As far as I know, pragmatics is about context-dependent meanings and semantics is about literal i.e. context-independent meanings.

For example, https://en.wiktionary.org/wiki/badass says:

badass (plural badasses)

  • (US, sometimes considered vulgar, slang, negative connotation) A belligerent or mean person; a person with an unpleasantly extreme appearance, attitudes, or behavior. Don’t mess with that guy, he’s a real badass.

  • (US, sometimes considered vulgar, youth slang, positive connotation) A person considered impressive due to courage, skill, and/or toughness.

Does the first meaning listed there belong to pragmatics or semantics? (I guess semantics)

Does the second meaning listed there belong to pragmatics or semantics? (I guess pragmatics)

If a meaning is listed among others in a dictionary, is it necessarily or not a literal meaning, and therefore does it necessarily or not belong to semantics? (I guess both no)

Is it correct that

  • A word usually has one literal meaning, which belongs to semantics.

  • Other meanings of the word derived from the literal meaning belong to pragmatics?


  • I have never considered that word to have two separate meanings this way. The first meaning is just an extension of the second – if he’s a real badass, that means he’s impressive due to his skill and toughness (in fighting/sticking up for himself/not taking shit from anyone), so you shouldn’t mess with him. Nothing to do with being belligerent, unpleasant or mean (to me, at least). – Janus Bahs Jacquet Aug 20 '20 at 6:14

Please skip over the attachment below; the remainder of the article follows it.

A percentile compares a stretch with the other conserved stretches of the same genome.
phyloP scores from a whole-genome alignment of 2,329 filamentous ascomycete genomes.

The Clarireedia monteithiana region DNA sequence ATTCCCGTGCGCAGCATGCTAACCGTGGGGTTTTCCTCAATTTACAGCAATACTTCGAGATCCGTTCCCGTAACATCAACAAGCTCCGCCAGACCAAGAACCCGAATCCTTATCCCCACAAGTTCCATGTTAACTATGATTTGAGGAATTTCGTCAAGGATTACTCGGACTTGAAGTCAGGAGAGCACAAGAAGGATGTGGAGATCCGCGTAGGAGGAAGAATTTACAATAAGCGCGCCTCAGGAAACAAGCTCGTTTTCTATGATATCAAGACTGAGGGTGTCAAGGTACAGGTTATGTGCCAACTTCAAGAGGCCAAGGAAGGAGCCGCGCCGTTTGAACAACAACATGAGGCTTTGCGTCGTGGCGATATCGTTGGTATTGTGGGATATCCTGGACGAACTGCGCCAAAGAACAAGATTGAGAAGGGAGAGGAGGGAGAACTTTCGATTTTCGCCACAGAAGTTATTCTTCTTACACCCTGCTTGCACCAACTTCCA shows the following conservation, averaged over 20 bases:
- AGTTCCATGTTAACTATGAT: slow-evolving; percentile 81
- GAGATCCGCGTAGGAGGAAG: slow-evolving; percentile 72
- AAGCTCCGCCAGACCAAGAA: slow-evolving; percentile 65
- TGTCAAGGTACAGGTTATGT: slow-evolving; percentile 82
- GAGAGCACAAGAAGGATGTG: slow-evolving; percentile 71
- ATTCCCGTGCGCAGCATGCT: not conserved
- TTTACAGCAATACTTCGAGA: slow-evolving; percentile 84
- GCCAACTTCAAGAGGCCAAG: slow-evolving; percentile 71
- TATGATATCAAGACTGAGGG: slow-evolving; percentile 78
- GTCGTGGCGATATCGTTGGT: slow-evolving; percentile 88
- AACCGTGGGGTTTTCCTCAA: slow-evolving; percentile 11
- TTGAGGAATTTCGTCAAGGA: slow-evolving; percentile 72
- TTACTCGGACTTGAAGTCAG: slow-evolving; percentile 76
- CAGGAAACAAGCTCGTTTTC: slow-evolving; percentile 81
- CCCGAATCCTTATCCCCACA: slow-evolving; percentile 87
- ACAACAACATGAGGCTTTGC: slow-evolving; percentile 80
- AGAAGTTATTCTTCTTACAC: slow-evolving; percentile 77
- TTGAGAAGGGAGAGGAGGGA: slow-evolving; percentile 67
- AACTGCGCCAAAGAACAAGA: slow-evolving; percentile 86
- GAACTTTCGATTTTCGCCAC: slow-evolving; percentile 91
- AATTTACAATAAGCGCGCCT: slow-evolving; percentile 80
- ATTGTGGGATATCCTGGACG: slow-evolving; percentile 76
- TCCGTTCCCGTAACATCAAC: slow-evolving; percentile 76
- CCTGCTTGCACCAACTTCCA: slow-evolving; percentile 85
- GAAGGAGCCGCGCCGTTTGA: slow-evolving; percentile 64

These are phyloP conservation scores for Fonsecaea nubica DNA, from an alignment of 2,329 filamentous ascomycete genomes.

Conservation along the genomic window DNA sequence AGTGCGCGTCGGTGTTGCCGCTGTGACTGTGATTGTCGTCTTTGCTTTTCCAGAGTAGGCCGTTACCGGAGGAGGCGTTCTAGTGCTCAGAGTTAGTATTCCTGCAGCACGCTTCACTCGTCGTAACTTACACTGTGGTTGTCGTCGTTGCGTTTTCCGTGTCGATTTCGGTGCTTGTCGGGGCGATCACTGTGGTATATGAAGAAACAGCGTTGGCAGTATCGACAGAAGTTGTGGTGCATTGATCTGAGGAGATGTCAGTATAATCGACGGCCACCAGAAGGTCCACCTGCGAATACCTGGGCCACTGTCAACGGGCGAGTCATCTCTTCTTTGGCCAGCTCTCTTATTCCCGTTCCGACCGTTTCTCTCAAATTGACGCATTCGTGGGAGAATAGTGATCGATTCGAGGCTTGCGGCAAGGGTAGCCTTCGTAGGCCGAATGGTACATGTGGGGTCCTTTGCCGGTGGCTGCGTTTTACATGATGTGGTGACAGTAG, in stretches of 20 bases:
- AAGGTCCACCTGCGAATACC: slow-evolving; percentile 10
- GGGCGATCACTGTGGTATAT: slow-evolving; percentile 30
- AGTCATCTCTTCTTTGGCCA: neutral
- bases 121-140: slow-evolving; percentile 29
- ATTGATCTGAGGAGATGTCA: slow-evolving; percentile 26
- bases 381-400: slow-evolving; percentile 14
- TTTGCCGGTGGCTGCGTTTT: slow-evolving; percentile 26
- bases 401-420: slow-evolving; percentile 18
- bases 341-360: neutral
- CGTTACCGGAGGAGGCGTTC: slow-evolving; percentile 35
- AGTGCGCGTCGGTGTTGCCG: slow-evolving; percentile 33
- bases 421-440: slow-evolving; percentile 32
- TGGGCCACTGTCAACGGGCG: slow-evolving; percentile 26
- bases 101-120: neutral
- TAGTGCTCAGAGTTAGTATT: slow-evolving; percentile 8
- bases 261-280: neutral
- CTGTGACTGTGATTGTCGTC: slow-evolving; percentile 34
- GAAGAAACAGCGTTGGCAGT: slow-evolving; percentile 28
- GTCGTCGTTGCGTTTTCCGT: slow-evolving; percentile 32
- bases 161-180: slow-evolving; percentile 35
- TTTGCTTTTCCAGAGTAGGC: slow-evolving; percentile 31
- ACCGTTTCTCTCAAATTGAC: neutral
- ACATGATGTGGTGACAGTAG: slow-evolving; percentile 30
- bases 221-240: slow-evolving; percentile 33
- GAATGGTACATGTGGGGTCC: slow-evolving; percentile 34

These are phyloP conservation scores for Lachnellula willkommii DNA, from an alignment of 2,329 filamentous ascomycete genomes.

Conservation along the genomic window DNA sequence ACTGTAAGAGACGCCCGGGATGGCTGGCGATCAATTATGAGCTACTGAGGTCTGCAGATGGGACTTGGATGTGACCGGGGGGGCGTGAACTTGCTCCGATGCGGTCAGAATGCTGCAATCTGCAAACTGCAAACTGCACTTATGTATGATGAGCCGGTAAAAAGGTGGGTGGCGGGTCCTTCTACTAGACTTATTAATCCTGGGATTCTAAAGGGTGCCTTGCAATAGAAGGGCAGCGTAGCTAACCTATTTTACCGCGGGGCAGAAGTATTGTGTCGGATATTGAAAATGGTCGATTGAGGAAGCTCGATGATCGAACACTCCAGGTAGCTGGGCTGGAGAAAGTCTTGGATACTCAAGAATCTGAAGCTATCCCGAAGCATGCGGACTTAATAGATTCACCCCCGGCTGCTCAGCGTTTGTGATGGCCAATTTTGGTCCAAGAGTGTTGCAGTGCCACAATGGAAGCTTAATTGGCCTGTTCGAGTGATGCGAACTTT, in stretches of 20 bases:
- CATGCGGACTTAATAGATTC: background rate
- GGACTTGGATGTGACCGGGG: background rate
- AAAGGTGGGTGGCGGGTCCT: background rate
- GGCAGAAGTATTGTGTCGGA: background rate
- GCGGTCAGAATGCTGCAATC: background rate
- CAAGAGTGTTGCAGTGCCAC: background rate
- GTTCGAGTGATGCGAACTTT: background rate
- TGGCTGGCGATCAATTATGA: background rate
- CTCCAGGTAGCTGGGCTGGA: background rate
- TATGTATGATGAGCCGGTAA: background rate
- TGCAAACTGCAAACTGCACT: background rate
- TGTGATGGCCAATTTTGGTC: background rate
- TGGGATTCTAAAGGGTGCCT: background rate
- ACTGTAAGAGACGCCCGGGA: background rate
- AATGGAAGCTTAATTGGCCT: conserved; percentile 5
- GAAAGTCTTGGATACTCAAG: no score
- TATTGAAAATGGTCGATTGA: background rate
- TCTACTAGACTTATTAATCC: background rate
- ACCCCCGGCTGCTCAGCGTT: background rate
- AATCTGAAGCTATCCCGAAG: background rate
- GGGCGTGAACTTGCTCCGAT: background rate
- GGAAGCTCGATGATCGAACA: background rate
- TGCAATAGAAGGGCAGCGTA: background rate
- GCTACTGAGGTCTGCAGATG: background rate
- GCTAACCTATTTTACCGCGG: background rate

• "Pragmatics deals with utterances, by which we will mean specific events, the intentional acts of speakers at times and places, typically involving language." [emphasis mine - A.B.] plato.stanford.edu/entries/pragmatics – Alex B. Aug 20 '20 at 21:35
  • Q1: A word usually has one literal meaning, which belongs to semantics. A1: No, we can't really say that a word has one "literal" meaning, that's not true. – Alex B. Aug 20 '20 at 21:37
  • Q2, if I may: All meanings of a word are a matter of pragmatics. In some cases the lexicon is part of the context, by which the mental lexicon is implied as it may be reflected in a material lexicon based on prior experience. Butt not all possible experiences have yet been defined in a lexicon, which is a matter of pragmatics as much as recognizing nonsense which is by definition not definable in a given system. Pragmatics may prefer to describe only individual sub-systems but might rely on lexical examples for its semantics whereas lexicology might supply formalized examples (such as here). – vectory Aug 22 '20 at 10:51

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